The Art and Science of Sales Enablement

Ralph Grimse

I recently talked with John Krumheuer, VP of North American Sales at SmartDrive Systems. We discussed the relationship between sales leaders and sales enablement. While sales teams may have a few spectacular reps, no organization can succeed without the rigor and accountability of sales enablement.

In his view, true sales productivity requires both the art of sales and the science of sales enablement.

The art

It’s not far off to call what great sales people do art. Krumheuer says it's “that special, unique power that sales individuals bring to the table. You never want to change the art.” Some reps are the type you invite over for the holidays because you like them that much. Other reps just grind it out and work nonstop. They’re many varieties of the art of sales.

But no art form alone can give sales leaders the lasting results they need. Talented sellers can be invaluable to an organization. Individual heroics can’t scale to the level required for sustainable sales performance.

Which brings us to …

The science

Sales enablement provides the science of sales. When done right, sales enablement owns the elements for long-term, consistent success: the structure, the processes, the right swim lanes and scaffolding to help sales drive repeatable wins, not just one-offs.

“Sales enablement gives you the ability to put a structured process in place,” says Krumheuer. “Enablement delivers the content and the tools and the process to scale.” Leveraging insight collected over the years, the best sales enablement teams assess what the best sellers do. They organize these insights into the repeatable process that helps new hires ramp faster and average performers excel. This is at the heart of the adaptive sales methodology we often discuss.

 “I'd put sales enablement in my top three initiatives,” says Krumheuer. “In the high growth technology world that I'm in, change is constant and rapid. Technologies are advancing, competitors are becoming more vicious, and margins are compressing.”  

Sales leaders need a framework to help their people be successful: “Your best sellers can be emotional human beings. That's one reason they’re great sellers,” Krumheuer says. “If you don't provide a framework, and you try ad hoc coaching, many can interpret it as a personal attack. This can obviously negatively impact the rep relationship and performance.”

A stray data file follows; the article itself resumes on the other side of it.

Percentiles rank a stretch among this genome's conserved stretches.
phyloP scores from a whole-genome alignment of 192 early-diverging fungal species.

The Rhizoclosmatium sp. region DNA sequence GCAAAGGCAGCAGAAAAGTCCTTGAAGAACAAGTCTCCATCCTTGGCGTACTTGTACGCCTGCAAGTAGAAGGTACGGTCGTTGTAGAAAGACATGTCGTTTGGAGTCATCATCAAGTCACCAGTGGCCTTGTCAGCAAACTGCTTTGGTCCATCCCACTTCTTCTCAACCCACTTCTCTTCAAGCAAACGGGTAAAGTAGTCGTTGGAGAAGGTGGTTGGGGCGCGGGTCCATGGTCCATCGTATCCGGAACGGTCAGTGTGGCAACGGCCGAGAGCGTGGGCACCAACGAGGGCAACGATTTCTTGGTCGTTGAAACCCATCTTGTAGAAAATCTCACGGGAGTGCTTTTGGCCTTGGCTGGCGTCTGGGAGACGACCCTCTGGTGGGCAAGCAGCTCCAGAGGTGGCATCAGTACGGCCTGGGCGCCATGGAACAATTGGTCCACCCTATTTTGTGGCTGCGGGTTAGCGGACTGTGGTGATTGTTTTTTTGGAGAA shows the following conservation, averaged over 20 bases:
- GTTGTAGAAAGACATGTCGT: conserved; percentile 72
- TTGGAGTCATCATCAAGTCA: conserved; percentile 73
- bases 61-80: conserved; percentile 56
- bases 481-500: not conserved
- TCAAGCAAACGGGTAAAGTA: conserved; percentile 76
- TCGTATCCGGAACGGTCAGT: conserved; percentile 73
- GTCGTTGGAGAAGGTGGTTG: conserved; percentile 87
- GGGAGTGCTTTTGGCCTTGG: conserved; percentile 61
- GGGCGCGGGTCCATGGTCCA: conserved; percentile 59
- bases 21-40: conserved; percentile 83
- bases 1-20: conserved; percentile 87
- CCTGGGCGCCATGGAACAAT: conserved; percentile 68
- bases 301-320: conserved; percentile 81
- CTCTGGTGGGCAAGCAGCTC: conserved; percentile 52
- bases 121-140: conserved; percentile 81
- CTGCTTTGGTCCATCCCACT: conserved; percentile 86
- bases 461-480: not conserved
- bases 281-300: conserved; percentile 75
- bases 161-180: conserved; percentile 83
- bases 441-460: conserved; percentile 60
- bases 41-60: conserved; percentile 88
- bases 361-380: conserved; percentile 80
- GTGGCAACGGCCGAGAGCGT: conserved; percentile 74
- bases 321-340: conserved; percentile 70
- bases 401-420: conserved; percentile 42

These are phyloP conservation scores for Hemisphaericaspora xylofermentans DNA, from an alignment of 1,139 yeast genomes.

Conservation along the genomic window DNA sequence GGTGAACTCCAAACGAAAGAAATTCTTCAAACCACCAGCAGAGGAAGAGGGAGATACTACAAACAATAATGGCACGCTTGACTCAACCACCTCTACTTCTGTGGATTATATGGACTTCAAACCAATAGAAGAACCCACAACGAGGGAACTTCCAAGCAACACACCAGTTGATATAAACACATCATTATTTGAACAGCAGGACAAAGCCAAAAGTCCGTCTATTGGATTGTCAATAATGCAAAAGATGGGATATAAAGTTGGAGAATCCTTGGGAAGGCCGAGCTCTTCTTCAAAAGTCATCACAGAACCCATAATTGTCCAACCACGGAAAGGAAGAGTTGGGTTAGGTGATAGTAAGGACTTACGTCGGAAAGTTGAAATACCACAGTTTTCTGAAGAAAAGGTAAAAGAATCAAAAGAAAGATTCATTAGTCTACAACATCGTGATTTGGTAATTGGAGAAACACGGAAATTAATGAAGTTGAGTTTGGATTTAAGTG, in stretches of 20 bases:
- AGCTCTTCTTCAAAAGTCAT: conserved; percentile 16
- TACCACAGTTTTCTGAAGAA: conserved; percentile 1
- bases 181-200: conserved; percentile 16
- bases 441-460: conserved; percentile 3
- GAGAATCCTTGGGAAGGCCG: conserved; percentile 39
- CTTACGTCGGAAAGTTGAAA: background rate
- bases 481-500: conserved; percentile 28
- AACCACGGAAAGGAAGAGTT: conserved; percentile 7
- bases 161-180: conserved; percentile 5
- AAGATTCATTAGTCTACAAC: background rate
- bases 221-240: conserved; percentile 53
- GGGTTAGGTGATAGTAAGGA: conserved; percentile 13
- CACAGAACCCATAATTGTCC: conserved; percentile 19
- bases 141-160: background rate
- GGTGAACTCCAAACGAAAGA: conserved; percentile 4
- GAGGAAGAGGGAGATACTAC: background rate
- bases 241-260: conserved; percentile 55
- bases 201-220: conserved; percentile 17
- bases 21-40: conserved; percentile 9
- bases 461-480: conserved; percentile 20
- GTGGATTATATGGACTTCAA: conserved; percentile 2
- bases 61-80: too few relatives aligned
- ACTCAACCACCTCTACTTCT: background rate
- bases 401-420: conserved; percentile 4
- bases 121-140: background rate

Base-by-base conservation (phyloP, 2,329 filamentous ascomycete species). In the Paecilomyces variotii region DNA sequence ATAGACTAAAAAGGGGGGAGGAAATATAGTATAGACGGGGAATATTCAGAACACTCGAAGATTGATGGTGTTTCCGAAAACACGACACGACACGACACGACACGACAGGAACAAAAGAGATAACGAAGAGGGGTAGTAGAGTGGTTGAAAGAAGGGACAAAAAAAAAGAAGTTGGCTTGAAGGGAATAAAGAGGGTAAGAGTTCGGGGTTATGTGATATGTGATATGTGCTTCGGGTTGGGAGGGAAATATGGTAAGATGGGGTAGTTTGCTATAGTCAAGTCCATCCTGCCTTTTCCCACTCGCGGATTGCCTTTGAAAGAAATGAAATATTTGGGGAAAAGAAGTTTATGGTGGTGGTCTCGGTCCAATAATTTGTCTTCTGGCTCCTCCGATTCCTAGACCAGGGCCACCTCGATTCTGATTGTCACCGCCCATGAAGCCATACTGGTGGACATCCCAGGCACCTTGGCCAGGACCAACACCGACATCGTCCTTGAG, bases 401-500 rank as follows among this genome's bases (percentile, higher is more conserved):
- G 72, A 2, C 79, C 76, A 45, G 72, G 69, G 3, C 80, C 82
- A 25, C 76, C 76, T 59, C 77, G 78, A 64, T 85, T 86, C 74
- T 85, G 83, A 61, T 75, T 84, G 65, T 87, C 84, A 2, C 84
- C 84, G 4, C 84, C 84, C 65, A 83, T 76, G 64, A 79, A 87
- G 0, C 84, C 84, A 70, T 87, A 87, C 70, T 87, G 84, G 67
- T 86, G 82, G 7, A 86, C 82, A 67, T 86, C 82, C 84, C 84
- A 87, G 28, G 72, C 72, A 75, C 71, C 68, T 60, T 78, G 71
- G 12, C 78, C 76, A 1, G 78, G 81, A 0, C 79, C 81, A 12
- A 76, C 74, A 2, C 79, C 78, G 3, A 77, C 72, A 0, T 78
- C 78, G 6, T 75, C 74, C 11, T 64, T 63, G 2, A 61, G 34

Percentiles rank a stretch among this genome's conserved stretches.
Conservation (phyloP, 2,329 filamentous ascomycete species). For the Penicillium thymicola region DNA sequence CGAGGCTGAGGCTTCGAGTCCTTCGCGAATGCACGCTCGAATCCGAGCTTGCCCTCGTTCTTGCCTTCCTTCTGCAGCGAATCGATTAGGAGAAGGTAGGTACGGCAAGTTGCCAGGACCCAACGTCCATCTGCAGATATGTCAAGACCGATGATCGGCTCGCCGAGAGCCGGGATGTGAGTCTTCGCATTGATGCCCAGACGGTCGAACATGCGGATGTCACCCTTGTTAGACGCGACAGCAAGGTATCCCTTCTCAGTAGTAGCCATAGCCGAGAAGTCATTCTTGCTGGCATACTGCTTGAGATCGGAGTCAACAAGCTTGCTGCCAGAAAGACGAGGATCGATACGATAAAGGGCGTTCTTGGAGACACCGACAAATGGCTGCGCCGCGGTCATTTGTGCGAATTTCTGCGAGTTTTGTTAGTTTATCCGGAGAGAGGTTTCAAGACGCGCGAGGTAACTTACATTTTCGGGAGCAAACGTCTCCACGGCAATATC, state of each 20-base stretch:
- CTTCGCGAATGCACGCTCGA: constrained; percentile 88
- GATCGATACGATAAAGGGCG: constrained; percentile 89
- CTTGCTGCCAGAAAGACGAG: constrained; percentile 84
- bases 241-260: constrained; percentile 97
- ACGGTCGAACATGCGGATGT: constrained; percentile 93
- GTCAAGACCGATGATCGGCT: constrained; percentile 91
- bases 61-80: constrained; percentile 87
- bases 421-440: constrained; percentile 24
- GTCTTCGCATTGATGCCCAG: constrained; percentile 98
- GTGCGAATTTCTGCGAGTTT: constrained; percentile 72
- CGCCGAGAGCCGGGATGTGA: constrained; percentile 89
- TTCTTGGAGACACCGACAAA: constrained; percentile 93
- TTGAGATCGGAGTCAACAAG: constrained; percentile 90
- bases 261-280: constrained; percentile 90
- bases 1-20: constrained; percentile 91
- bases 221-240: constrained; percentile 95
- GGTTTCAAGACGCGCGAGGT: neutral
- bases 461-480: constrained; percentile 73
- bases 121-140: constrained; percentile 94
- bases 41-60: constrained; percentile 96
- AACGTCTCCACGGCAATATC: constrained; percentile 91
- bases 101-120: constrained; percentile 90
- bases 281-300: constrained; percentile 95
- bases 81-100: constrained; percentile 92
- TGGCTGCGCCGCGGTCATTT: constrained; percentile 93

With a framework, sales leaders can take the emotion out of coaching. They can point to a documented process and content. It takes the ambiguity out of the situation and offers a path to consistency. Sales enablement must own this framework for field sales and coaching success.  

Sales Management’s role in straddling the art and science of sales

Sales managers are mission critical to the successful balance between the art and science of sales. Chances are they probably understand – and may have talent for – the art side. Many of them grew up on the art side. But they have to buy-into the science side. If sales enablement doesn’t have managers buy-in to the framework and process, they wont get results. Gaining that buy-in is probably the single greatest resistance point that we hear from our clients.

They key, says Krumheuer, “is bringing folks in early. Whatever transformation you're planning, ask the managers for their input. A lot of them will resist right away. It's their natural tendency.” However, including field sales in the planning conversation drives ultimate adoption. This is a classic ‘go slow to go fast’ situation. Resist the temptation to move too fast, even in the face of tough sales results.

Sales talent has to span art and science, too

As sales teams work toward transformational improvements, rep talent can’t be overlooked. Sales and sales enablement leaders need talent that can adapt and execute on new approaches. If the transformation is big enough, it might require an evaluation of your talent profiles. While good sales people can thrive with the art of sales, they also need solid enablement. Sales leaders should ask: can my sellers make this transition? Are these really the right people to invest in?

A lot of reps have never had a definitive process. Even in the most sophisticated sales teams, many still don't understand the buyer's journey. They might have natural confidence, but execute with random sales actions. They can be very good artists but lack the science. Until sales enablement puts the structure in front of them, sales leaders really don't know who is going to adapt and who isn't. They don’t know who will engage with that science component of sales success.

When Krumheuer hires sales talent, he looks for people that are coachable. “Some people are life-long learners, others aren't. I'm looking for people that are naturally curious, and you can't teach someone to be curious. Sometimes you have to make that difficult decision to part ways and bring in the talent with the right attributes.”

In the end, field sales and sales enablement are partners. Working together, they create the environment where superstars can still be superstars, and the rest of the team has the tools they need to succeed.

Part art, part science.

To learn more, listen to my podcast interview with John Krumheuer on Sales Enablement Radio. Or, to learn more about how sales enablement can merge the art and science of sales and drive sustainable growth contact us today.

Ralph Grimse

Ralph Grimse

Ralph is a partner with The Brevet Group, and for 20 years he has led sales performance teams in the United States and Asia. Recently he also served as a sales leader in both the media and technology industries. Ralph’s work has focused on a unique blend of management consulting and sales enablement to help companies execute their sales strategies. Prior to this role, Ralph was the APAC sales effectiveness leader at Mercer.